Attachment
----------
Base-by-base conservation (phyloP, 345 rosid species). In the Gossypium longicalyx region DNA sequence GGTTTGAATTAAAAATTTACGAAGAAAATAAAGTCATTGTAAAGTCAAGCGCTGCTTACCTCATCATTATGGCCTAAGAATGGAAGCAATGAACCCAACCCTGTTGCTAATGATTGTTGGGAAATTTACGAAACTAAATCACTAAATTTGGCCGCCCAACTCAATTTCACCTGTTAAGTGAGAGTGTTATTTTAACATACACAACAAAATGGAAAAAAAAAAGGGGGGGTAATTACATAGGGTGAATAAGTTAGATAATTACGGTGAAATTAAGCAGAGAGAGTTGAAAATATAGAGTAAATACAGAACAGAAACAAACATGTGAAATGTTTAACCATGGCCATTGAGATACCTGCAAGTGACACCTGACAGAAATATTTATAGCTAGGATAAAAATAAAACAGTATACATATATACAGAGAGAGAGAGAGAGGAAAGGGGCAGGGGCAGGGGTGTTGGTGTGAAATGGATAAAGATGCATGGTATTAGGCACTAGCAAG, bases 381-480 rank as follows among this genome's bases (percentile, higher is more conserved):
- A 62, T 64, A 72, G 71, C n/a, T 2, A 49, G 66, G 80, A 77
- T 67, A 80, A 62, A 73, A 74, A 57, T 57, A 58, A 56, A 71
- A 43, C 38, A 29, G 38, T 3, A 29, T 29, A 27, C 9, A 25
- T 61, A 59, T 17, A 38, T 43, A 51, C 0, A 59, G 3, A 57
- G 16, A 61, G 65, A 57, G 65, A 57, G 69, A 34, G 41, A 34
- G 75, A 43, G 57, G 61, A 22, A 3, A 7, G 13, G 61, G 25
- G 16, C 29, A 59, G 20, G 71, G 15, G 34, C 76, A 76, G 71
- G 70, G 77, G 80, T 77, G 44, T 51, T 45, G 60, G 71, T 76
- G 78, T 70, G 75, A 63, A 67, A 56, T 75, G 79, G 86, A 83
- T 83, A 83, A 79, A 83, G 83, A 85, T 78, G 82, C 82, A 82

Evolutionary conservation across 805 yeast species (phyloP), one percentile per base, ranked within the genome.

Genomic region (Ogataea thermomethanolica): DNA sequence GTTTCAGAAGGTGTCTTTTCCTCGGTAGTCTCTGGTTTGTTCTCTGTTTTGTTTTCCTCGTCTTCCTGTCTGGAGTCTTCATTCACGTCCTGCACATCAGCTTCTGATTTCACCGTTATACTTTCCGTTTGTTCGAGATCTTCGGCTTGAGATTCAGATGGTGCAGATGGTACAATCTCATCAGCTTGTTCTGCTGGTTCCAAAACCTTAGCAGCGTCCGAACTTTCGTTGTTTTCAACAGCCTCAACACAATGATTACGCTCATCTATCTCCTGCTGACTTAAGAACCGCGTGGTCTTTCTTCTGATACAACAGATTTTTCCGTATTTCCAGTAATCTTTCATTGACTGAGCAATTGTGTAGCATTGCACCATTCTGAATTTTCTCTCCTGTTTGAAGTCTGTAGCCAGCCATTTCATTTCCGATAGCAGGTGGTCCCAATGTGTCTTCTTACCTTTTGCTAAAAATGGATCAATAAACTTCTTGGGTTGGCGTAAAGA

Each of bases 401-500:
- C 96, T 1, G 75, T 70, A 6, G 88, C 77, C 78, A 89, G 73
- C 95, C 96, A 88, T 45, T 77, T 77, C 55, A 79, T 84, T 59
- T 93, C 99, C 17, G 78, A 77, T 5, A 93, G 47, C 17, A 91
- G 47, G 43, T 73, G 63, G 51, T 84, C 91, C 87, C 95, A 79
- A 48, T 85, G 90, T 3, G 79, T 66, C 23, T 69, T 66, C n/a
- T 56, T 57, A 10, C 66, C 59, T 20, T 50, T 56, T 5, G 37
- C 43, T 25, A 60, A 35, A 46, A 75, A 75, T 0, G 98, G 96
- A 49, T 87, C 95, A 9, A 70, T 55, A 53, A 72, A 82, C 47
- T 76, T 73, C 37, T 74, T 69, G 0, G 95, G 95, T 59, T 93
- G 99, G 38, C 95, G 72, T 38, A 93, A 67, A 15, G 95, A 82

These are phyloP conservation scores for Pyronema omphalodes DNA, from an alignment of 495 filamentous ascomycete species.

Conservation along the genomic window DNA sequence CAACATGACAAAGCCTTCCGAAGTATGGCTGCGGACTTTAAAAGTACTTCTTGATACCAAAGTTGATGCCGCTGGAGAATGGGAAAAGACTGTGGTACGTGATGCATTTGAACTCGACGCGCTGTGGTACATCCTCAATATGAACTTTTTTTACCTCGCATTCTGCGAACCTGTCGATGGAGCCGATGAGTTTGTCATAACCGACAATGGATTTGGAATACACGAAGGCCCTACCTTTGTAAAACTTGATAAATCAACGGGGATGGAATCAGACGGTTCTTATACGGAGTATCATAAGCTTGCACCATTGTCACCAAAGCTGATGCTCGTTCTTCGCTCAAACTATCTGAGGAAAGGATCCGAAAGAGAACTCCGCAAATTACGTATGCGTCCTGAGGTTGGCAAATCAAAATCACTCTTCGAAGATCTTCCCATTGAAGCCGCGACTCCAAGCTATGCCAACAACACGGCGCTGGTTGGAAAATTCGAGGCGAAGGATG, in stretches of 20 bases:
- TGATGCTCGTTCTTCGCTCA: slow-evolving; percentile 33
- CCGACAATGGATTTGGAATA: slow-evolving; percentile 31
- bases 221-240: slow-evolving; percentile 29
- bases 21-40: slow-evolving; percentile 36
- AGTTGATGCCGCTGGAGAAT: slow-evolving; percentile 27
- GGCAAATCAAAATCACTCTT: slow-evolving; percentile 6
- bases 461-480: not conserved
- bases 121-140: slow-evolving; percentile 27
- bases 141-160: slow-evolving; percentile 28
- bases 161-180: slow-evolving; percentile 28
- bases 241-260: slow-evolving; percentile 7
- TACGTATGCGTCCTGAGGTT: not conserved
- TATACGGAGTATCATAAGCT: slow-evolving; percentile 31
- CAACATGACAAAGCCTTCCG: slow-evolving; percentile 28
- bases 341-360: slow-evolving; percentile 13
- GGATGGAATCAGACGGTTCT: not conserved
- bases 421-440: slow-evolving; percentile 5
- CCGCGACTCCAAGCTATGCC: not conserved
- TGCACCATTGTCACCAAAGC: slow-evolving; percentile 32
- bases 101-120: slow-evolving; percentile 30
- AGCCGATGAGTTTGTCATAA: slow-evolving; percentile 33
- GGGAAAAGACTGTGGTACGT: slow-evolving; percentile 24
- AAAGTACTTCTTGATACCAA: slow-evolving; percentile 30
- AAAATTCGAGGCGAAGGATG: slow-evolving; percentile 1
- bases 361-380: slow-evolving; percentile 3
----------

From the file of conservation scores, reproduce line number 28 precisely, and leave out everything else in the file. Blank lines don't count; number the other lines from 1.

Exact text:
- CCGACAATGGATTTGGAATA: slow-evolving; percentile 31